New research from the University of Birmingham shows that “Fecal Microbiota Transplants” (FMT) is significantly helpful to treat the patients of Clostridioides difficile infection. The stool samples were obtained from the first-ever English stool bank which is helping to save the life of C. difficile patients. The results show that 78% of patients who were suffering from diarrhea were healed completely and they didn’t return even after 3 months of treatment.
The study results are published in the journal “EClinical Medicine”.
Previously, antibiotics were showing good progress in treating this infection. But nearly 20% of the infected people experienced recurring infections.
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The infection caused by C.diff typically occurs when the beneficial bacteria of the human gut are replaced by harmful bacteria. This replacement is usually a result of antibiotics that a patient is taking for treating any other infection such as diarrhea, pain, metabolic problems, etc.
In “Fecal Microbiota Transplants” (FMT), the patient receives beneficial bacteria from a donor through feces. The Microbiome Treatment Centre run under the University of Birmingham is the first and only licensed unit that is helping for such transplants. Before this setup was established, none of these patients had access to such treatment.
There is plenty of evidence to suggest that this FMT based treatment works better than the typical antibiotic based treatment for healing C.diff infections. It is significantly helpful for patients with recurring infections.
A licensed FMT facility ensures the availability of effective treatment of all these patients. But remember that this FMT is not a complete cure but it only helps the patients of C.diff infections. It may also be helpful in a number of other health problems for example ulcerative colitis and others that directly relate to a disturbance in gut microbiota.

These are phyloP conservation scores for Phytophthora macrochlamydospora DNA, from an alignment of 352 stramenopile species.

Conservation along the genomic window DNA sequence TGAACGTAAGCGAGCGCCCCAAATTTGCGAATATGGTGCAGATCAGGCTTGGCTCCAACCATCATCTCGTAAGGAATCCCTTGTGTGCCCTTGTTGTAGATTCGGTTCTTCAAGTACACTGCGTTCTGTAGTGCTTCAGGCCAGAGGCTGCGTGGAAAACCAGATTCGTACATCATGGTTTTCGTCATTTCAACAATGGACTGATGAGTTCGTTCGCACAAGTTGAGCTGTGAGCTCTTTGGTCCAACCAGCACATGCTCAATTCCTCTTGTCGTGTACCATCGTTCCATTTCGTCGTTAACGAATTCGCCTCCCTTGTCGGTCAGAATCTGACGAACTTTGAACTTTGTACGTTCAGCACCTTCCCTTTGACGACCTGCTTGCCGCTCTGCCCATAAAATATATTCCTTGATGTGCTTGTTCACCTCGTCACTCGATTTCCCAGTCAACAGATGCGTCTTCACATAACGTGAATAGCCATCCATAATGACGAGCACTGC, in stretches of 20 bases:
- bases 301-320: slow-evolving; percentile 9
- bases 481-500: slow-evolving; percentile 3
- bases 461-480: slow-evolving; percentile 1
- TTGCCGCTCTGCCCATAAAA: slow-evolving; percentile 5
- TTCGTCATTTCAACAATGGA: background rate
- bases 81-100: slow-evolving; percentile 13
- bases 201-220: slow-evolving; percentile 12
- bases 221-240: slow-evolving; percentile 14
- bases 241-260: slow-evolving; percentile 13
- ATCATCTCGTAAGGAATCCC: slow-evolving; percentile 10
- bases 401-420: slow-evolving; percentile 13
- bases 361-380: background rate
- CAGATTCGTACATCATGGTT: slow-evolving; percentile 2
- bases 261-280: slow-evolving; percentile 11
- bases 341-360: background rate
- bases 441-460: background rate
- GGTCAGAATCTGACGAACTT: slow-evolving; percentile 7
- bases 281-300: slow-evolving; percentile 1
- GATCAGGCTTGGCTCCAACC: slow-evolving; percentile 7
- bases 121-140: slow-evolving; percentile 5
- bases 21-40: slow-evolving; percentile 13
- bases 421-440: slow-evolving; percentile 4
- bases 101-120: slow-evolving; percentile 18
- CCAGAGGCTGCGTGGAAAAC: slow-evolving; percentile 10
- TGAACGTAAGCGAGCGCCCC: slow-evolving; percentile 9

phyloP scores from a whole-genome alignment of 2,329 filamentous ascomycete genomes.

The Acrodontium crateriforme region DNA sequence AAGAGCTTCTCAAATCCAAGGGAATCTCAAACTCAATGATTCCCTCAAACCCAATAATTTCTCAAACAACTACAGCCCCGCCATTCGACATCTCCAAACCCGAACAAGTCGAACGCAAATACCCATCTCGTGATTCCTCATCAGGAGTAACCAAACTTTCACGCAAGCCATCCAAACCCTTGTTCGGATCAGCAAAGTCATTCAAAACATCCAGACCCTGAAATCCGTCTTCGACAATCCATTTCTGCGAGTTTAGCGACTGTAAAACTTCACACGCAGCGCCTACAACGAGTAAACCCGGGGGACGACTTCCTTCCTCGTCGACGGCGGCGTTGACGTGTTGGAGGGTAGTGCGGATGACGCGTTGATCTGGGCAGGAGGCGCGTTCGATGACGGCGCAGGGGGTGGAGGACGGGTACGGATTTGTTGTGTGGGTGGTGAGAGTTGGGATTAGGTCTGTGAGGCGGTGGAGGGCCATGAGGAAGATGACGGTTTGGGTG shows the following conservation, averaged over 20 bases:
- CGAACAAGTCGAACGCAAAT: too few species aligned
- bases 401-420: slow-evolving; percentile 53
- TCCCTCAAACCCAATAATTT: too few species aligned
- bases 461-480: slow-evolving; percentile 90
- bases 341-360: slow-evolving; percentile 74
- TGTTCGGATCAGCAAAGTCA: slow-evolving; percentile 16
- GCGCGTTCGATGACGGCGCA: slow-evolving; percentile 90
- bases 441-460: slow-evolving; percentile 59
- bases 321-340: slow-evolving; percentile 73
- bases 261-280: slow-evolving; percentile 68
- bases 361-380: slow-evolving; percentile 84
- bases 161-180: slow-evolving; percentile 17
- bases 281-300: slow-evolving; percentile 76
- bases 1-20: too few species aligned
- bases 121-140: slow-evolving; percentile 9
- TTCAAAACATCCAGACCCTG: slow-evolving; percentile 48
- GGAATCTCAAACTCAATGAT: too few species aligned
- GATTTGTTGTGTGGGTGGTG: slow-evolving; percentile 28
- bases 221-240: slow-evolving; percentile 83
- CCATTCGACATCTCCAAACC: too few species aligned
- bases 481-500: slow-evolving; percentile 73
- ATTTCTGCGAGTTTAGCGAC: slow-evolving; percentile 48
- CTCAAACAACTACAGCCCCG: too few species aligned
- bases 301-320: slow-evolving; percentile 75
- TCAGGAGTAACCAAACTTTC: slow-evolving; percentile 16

The study author Dr. Victoria McCune is a certified and consultant Clinical Scientist working in the Microbiology unit of South Tees Hospital NHS Foundation Trust. She said that;
“Our research has successfully shown the benefits of treating recurrent C.diff patients with FMT. Our standardized approach to making FMT will improve the quality and safety of this treatment for many more patients.”
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Professor Peter Hawkey teaches clinical and public health bacteriology at the Institute of Microbiology and Infection at the University of Birmingham. He says; “This work has turned an unregulated potentially dangerous method of fecal transplantation into a national service providing rapid, safe regulated, life-saving treatment for a serious disease affecting thousands of patients in the UK.”
However, the US Food and Drug Administration (FDA) has issued a statement alerting people to know about the safety risks associated with “Fecal Microbiota Transplants” (FMT). It says that it is possible for the patients to develop enteropathogenic E.coli (EPEC) infections, as well as Shiga toxin-producing E.coli (STEC) infections.